Perot key figure in trade debate: White House takes high-risk gamble in TV confrontation with ex-presidential hopeful

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The Independent Online
FOR the White House, tonight's television debate between Ross Perot and Al Gore is a gamble. It knows it does not have the votes to get the North American Free Trade Agreement (Nafta) through Congress. The agreement would create a free-trade area linking the United States, Canada and Mexico.

By identifying opposition to Nafta with Ross Perot, disliked by many Democrats as a dem agogue, the White House might gather enough support to win the House of Representatives vote on 17 November.

It is a high risk strategy. Mr Perot started his run for the presidency last year on the same Larry King Live show where he meets Al Gore tonight. In debates against President Bush and Bill Clinton he showed how effective he can be. 'Perot will kill Gore,' says Ed Rollins, the Republican consultant who worked for the Perot campaign last year.

By pitting the Vice-President against Mr Perot, the administration also inflates his political standing. 'They are resurrecting Perot just when the air was running out of his balloon,' says Jesse Jackson.

The calculation in the White House is nevertheless that they will gain more than they lose by targeting Mr Perot. They believe he is not as popular as he was. A USA Today/CNN/Gallup poll shows his approval rating has dropped to 44 per cent of voters, down from 66 per cent at the end of March.

The same poll shows that 46 per cent disapprove of Nafta, compared to 38 per cent who favour it. But the weakness of the anti-Nafta majority is that they are disunited, fractured between right and left. Jesse Jackson opposes it but so does Pat Buchanan, the candidate of extreme Republicanism in the primaries last year. By focusing on Mr Perot, President Clinton thinks he can exploit these divisions.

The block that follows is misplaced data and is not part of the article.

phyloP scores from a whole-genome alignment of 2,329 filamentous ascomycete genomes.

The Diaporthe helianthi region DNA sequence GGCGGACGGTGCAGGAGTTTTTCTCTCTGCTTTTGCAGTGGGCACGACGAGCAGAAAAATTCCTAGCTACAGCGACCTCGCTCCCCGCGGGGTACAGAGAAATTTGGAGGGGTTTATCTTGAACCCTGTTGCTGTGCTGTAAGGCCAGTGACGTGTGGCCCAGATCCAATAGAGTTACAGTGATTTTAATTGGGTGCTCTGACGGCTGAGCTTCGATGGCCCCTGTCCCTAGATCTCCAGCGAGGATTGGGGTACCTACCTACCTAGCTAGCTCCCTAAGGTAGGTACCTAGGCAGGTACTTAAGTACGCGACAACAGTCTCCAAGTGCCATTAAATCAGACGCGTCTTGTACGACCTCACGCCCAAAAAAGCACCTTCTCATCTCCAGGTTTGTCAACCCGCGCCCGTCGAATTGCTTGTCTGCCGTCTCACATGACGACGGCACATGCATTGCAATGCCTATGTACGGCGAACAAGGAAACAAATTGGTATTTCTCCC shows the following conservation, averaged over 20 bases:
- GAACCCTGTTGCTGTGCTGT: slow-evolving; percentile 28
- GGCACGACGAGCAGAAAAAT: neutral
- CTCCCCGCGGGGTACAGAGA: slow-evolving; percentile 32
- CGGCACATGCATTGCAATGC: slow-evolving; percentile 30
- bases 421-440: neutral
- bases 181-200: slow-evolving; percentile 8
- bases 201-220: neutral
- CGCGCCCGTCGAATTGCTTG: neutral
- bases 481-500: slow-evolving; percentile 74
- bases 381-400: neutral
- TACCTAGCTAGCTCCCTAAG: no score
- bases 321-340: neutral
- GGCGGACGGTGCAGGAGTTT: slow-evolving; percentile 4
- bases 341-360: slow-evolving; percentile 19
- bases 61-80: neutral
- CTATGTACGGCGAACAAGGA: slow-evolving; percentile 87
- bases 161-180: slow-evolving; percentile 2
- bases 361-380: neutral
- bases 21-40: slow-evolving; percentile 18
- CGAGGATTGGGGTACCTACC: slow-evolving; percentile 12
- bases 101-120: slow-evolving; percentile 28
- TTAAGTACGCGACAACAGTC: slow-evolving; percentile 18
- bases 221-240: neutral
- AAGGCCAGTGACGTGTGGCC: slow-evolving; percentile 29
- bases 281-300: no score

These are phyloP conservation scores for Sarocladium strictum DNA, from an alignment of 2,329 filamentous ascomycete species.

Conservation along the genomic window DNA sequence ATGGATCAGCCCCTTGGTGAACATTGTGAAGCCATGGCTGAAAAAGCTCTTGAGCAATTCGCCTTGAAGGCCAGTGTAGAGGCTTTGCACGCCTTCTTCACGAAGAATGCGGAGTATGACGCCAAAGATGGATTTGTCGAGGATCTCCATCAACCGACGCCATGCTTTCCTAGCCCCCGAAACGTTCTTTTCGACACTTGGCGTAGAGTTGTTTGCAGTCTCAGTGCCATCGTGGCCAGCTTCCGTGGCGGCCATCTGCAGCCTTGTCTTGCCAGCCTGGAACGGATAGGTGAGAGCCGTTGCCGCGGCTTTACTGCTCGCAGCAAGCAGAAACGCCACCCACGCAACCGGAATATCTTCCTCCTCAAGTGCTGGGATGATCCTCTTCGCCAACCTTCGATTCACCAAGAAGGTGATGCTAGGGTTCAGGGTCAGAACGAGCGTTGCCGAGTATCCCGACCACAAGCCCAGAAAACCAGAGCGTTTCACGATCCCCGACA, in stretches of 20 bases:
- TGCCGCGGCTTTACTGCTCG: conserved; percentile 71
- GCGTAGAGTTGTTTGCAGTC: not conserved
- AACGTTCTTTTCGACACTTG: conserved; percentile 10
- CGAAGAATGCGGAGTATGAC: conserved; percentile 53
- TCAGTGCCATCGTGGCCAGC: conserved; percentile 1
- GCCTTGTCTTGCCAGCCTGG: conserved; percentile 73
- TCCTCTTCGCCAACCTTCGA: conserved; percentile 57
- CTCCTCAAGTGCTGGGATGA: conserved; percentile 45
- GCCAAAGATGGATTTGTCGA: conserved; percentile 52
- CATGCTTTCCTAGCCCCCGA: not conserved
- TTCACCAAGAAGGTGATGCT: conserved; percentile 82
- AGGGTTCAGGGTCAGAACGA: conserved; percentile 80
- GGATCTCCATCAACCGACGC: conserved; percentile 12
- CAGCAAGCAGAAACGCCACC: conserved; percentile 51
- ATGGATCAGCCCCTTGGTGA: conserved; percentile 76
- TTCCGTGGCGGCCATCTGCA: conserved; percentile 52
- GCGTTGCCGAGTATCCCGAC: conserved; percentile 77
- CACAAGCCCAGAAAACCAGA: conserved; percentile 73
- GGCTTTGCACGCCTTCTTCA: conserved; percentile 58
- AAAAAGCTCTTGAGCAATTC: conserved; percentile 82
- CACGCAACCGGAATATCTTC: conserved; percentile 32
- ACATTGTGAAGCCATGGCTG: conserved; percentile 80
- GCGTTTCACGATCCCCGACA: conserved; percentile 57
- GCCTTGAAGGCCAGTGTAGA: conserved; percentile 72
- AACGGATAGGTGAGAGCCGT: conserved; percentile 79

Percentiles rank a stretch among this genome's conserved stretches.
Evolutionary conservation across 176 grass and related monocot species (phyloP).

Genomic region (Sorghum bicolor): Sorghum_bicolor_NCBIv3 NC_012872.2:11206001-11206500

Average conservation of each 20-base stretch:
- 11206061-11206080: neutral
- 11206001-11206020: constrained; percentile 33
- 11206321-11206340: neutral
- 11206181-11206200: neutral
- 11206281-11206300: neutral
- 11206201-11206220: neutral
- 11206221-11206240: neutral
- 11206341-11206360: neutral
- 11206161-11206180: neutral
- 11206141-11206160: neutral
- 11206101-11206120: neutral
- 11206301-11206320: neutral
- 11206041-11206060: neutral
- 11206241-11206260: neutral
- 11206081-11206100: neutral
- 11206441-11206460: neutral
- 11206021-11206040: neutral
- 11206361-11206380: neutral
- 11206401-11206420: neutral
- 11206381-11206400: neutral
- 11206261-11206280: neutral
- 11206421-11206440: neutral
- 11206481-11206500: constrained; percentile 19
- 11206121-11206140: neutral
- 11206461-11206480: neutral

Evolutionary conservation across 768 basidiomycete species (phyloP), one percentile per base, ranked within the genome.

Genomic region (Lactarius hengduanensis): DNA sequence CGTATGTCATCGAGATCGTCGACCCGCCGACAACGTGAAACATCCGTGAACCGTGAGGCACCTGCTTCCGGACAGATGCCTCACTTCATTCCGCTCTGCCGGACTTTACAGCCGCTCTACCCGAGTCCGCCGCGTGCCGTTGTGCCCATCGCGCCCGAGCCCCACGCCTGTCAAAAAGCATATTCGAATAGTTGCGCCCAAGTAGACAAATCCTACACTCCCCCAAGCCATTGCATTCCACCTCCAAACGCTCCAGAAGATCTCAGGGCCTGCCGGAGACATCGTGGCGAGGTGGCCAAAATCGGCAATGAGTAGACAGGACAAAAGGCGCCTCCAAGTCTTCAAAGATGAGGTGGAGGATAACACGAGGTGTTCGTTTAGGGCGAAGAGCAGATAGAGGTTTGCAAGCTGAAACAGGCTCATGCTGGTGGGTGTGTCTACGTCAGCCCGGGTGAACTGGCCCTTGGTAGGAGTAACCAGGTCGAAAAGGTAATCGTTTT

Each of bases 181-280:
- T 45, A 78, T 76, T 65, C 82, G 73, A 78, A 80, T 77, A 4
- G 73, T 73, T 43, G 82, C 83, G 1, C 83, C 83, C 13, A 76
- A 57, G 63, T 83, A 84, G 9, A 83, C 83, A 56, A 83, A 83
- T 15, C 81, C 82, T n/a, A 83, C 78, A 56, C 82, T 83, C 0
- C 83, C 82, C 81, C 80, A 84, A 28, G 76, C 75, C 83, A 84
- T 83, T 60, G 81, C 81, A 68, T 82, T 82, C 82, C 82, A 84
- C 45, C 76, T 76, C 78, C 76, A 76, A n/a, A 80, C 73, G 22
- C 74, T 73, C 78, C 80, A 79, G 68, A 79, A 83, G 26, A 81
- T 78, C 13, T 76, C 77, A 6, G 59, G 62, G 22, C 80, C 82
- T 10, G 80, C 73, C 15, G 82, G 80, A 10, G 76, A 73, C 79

Zany behaviour by Mr Perot also makes him vulnerable. At a rally of 3,000 jubilant supporters in Tampa, Florida, on Sunday he claimed - that there was a plot to assassinate him. The attempt 'would take place in Tampa or at the debate in Washington. The organisation is a Mafia-like group in favour of the North American Free Trade Agreement.'

All this was reminiscent of 1992, when Mr Perot claimed a Republican dirty tricks squad had bugged his Dallas office and were planning to disrupt his daughter's wedding. The FBI said the tip about the assassination lacked credibility since it came from an unknown caller who spoke no English and claimed to have learned in a Mexican jail about a six-member Cuban hit-squad hired to kill Mr Perot.

Bizarre stories of assassination plots create derision in Washington but last year Mr Perot still won 19 per cent of the national vote despite leaving the race and coming back in at the last moment. Apart from his fondness for conspiracy theories, there is no sign that Mr Perot has lost his feel for what will sell politically. He is also supremely confident about his ability to beat Mr Gore. 'The masters of the universe are all looking down saying Gore will beat me because he has all those White House speech writers feeding him one-liners,' says Mr Perot. Then he adds derisively: 'Well, Har, Har, Har.'

On the other hand, during the presidential debates, both Bill Clinton and George Bush were trying to cultivate Perot voters and could not afford to confront their leader directly. Tonight Al Gore will have no such inhibition though his popularity has been sliding.

Yet these tactical manoeuvres will not allow the ad ministration to escape the unpopularity of Nafta. Mr Clin ton has opened himself to accusations of betrayal from union members, blacks and the left of the Democratic Party. If tonight's debate goes well Nafta might just squeak through the House of Representatives but the Democrats will pay a heavy political price.